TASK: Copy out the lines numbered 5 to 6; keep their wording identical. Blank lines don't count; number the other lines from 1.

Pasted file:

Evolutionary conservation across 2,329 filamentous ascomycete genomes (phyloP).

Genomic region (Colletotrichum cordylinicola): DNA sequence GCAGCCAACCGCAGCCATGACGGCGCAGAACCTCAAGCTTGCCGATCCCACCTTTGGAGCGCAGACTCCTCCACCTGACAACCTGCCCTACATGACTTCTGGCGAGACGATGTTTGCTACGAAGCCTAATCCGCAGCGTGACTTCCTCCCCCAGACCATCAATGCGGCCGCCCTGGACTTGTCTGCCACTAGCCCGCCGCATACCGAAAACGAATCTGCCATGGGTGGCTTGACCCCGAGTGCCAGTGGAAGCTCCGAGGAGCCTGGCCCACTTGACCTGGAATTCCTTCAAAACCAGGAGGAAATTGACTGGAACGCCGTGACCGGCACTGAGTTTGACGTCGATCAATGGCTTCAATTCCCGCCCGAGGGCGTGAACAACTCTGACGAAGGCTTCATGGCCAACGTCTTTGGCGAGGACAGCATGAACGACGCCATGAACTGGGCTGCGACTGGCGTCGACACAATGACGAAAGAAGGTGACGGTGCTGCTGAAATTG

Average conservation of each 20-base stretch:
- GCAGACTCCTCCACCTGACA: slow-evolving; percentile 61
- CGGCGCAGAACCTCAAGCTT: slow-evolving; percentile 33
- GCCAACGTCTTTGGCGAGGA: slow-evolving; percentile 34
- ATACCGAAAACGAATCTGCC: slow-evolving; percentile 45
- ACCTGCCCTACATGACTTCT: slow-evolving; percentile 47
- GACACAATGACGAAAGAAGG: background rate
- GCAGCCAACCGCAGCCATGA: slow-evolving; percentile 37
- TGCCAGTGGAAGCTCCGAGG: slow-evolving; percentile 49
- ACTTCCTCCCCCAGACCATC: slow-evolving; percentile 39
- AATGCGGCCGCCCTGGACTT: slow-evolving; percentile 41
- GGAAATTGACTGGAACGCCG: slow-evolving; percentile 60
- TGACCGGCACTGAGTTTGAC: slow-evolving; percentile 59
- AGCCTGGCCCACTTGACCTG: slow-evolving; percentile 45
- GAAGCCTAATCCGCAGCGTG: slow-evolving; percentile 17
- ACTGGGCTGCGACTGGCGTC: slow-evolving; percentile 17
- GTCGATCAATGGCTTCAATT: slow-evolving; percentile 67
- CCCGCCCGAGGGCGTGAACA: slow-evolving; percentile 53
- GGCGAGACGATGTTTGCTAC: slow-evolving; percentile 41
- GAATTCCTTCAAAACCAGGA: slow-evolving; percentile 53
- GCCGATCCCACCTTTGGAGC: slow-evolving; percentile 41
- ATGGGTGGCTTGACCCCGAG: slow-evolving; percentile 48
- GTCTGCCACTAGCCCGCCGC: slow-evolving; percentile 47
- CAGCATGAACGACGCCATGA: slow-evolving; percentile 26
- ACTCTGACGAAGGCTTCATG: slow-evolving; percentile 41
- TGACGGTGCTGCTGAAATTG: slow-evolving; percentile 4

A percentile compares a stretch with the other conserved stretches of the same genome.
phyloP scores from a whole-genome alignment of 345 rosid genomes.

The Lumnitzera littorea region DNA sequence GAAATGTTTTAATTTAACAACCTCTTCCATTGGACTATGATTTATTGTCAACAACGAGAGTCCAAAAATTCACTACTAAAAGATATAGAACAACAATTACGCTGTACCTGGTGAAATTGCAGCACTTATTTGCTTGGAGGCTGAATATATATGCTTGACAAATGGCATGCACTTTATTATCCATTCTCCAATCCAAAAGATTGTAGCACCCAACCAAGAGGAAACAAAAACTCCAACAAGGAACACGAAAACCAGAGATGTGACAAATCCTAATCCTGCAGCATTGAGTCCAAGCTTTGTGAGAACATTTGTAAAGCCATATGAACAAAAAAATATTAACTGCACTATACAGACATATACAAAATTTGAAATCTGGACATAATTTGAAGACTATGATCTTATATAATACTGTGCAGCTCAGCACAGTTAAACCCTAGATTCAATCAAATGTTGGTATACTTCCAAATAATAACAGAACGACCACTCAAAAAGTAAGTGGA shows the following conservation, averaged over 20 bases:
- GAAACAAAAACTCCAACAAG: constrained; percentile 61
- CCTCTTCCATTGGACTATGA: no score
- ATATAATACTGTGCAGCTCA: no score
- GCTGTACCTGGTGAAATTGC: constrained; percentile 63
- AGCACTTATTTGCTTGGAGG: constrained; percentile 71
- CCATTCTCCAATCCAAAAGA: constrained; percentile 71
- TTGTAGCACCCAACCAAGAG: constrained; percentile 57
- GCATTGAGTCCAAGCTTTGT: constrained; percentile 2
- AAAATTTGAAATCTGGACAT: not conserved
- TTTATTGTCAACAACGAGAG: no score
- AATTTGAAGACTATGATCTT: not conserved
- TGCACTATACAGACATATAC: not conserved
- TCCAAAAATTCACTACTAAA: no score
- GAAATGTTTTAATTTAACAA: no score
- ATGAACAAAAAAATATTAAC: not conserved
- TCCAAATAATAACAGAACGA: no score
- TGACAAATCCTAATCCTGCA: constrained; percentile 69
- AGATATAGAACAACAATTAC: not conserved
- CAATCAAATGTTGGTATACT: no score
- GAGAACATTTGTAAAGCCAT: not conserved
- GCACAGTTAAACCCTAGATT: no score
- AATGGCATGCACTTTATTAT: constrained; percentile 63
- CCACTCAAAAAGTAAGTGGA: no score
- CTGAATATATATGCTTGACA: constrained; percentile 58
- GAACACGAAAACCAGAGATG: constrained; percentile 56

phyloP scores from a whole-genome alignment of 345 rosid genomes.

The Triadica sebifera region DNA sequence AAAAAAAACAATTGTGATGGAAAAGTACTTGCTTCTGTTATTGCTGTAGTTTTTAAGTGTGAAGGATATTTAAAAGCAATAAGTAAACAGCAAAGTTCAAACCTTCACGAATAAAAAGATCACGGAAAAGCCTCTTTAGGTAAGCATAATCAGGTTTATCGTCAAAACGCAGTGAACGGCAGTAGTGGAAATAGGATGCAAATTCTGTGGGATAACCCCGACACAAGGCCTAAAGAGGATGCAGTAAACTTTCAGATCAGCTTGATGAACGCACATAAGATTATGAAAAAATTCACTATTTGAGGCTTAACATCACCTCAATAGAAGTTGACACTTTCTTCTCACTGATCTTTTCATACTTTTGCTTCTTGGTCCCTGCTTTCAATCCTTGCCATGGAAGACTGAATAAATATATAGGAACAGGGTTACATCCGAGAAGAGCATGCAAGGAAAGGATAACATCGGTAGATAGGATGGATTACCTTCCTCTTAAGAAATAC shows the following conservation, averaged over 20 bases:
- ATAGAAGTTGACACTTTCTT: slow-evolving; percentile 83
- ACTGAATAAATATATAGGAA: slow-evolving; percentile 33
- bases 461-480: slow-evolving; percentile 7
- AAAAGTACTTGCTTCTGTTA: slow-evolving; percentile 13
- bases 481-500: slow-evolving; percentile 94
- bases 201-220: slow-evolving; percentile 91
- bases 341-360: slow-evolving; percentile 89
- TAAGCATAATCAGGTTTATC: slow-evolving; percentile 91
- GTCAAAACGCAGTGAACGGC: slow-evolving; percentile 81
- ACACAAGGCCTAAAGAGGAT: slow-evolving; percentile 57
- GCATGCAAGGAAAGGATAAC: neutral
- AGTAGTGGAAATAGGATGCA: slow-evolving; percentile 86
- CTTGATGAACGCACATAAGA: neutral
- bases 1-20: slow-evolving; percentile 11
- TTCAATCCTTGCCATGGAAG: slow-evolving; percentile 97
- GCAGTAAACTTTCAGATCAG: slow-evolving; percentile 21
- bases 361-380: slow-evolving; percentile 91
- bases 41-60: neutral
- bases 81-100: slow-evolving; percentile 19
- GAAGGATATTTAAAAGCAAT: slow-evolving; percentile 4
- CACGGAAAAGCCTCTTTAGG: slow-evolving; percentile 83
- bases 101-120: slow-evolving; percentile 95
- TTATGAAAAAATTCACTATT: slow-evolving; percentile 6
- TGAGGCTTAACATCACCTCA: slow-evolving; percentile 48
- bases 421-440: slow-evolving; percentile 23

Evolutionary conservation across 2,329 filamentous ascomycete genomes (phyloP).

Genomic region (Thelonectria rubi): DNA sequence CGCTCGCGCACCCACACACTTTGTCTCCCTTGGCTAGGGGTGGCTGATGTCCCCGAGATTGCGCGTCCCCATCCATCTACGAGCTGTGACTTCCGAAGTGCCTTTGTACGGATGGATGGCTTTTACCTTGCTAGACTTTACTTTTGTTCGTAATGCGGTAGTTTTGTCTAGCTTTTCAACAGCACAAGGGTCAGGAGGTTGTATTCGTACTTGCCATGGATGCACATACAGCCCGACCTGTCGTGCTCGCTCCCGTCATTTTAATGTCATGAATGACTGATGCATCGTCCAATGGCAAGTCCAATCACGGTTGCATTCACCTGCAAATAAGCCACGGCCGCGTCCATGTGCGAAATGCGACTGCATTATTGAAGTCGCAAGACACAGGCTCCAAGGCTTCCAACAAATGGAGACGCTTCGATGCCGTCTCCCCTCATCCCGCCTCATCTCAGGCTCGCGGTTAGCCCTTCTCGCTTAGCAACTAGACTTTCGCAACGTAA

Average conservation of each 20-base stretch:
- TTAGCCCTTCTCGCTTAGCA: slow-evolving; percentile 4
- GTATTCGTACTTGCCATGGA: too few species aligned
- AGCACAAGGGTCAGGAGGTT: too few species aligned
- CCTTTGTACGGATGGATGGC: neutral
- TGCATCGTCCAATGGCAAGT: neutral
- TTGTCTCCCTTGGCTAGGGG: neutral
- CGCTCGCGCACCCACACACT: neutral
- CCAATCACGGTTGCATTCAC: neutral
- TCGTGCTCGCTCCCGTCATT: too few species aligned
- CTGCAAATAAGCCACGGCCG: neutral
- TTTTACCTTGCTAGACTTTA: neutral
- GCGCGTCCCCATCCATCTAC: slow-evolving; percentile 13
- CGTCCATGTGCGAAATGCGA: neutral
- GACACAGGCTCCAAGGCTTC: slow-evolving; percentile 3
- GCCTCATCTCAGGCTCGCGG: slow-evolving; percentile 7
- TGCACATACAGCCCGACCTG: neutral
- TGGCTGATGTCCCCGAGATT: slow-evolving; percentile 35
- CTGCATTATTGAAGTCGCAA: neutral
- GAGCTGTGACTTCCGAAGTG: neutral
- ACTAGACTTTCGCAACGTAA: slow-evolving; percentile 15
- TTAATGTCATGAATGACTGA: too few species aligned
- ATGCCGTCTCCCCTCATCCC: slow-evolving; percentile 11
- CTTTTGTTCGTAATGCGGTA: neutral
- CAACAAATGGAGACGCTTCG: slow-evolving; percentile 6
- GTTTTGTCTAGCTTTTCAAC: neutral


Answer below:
- CGGCGCAGAACCTCAAGCTT: slow-evolving; percentile 33
- GCCAACGTCTTTGGCGAGGA: slow-evolving; percentile 34